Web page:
On his return from the Western Regions, Envoy Zhang Qian brought back to the Central Plains a fine steed, the Ferghana, as well as some of the most commonly seen crops today. At the same time Chinese silk products and cast iron technology were also introduced to Europe. Through the Silk Road, many western crafts, religion and arts entered China, producing an enormous impact on the development of Chinese culture.
Introduction of Sugar Processing Technology into Central Plains
As one of the birthplaces of sugar canes, India on the Indian subcontinent was the first country in the world that invented the sucrose brewing technology. According to historical records, as early as during China’s Western Han Dynasty, sucrose brewing technology appeared in India. Although China began to grow sugar canes as early as during the Spring and Autumn and the Warring States Period, the Chinese people only ate the canes directly or extracted juice from it. The Chinese did not master the sugar producing technology.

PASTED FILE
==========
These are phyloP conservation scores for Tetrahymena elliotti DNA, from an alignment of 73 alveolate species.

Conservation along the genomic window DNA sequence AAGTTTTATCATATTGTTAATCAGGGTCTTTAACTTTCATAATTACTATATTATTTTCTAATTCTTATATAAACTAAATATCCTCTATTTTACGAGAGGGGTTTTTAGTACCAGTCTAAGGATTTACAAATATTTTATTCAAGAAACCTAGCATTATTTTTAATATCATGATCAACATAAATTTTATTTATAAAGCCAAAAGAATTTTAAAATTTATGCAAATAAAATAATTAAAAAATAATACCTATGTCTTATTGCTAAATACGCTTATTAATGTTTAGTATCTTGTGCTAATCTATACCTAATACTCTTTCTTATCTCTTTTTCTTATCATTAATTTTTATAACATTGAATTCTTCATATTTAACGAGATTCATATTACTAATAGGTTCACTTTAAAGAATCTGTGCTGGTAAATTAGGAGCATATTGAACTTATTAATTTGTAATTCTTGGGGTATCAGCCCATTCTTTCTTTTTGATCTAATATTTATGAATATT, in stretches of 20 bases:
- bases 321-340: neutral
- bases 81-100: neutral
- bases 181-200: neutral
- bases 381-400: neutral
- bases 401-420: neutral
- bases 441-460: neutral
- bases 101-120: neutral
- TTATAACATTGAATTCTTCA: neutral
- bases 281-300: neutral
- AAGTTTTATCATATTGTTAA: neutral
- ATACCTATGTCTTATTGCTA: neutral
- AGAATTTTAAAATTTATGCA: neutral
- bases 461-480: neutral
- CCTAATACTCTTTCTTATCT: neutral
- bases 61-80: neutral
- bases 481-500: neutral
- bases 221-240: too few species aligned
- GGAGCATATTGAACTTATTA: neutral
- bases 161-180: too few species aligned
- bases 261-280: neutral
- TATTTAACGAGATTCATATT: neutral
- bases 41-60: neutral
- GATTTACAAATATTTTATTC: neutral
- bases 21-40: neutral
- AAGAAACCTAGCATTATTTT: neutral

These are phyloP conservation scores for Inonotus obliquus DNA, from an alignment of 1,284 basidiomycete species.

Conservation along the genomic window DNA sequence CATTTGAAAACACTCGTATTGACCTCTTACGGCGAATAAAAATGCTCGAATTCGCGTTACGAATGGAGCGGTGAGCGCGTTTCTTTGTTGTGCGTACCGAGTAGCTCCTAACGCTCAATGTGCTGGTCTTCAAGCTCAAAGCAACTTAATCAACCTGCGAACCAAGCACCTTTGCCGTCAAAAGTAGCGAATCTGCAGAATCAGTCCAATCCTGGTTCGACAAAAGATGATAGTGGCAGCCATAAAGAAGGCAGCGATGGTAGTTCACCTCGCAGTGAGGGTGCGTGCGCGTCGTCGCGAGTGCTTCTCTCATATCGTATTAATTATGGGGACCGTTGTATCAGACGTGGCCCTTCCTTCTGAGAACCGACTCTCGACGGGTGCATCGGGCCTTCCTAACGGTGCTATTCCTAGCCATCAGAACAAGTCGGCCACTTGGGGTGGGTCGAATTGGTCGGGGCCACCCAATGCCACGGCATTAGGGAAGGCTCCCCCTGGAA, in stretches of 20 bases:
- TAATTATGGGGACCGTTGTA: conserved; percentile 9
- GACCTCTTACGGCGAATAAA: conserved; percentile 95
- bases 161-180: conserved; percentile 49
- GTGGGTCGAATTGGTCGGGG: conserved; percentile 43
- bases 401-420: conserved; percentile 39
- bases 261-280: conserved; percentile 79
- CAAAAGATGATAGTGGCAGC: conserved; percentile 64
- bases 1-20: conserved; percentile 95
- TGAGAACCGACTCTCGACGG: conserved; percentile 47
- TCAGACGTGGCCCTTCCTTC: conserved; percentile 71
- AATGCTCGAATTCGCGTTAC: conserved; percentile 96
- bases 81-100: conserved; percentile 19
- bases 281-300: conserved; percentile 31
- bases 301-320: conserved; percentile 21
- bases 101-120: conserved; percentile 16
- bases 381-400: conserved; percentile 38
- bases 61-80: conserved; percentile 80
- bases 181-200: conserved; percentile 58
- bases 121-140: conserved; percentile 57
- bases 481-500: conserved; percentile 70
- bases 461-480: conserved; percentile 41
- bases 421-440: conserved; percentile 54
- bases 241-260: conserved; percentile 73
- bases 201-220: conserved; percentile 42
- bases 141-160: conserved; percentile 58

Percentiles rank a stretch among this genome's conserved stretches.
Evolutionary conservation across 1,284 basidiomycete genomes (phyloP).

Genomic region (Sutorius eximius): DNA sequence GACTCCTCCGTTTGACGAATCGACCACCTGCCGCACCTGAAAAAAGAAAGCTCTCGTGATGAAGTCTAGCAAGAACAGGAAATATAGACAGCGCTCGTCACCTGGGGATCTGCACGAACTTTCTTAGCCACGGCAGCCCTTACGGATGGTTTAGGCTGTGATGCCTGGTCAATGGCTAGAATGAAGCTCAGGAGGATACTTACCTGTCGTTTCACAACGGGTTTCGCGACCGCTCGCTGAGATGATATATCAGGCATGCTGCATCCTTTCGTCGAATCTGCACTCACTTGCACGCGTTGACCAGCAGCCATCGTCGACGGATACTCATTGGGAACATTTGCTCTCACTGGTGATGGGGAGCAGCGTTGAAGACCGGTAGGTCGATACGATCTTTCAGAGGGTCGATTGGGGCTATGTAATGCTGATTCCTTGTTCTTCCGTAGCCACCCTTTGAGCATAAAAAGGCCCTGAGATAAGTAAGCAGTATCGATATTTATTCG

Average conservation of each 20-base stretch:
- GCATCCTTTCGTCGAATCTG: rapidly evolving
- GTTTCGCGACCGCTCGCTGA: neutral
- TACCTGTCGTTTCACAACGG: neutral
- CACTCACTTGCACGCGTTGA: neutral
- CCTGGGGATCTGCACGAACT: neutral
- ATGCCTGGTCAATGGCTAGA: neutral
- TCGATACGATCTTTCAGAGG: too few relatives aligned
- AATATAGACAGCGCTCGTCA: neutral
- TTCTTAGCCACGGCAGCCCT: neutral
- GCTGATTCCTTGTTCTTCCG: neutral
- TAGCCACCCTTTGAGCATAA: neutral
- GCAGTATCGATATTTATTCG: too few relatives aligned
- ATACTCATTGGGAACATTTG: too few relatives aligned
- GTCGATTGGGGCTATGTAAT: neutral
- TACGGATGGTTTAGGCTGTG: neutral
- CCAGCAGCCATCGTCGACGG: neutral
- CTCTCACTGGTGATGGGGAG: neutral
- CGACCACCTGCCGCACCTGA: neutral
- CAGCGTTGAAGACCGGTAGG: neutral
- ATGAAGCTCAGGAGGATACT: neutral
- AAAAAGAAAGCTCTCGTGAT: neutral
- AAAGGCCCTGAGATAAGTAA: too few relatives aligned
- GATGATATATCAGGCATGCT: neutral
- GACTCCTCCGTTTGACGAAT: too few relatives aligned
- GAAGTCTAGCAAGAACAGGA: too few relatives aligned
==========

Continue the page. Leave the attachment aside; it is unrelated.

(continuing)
Western Jin historian Sima Biao wrote in his book Han Book Continued : “Solid honey is produced in Tianzhu Kingdom.” Here solid honey refers to “sucrose”, which used to be a precious tribute from the Western Regions to the Central Plains dynasties and only the imperial family and aristocrats were entitled to enjoy such luxury. In one of the document fragments found in Dunhuang, there is the following description about the ancient Indian sugar processing technology:”India produces sugar canes and can make the finest sucrose.” Emperor Taizong of the Tang Dynasty sent envoy Wang Xuance to ancient India to study sugar refining technology. The Emperor also ordered sugar canes be cultivated in large areas of the Yangzhou region for trial production of sucrose. However “both the color and the texture of sucrose produced in Yangzhou were far away from those made in the Western Regions”(The Tang Book Updates - Story of Western Regions).China’s sugar technology improved since the Tang Dynasty and the quality of sucrose also improved significantly. Through continued renovation and improvement on the basis of brown sugar manufacturing technology, Ming Dynasty craftsmen invented the bleaching technique which enabled the production of white cane sugar.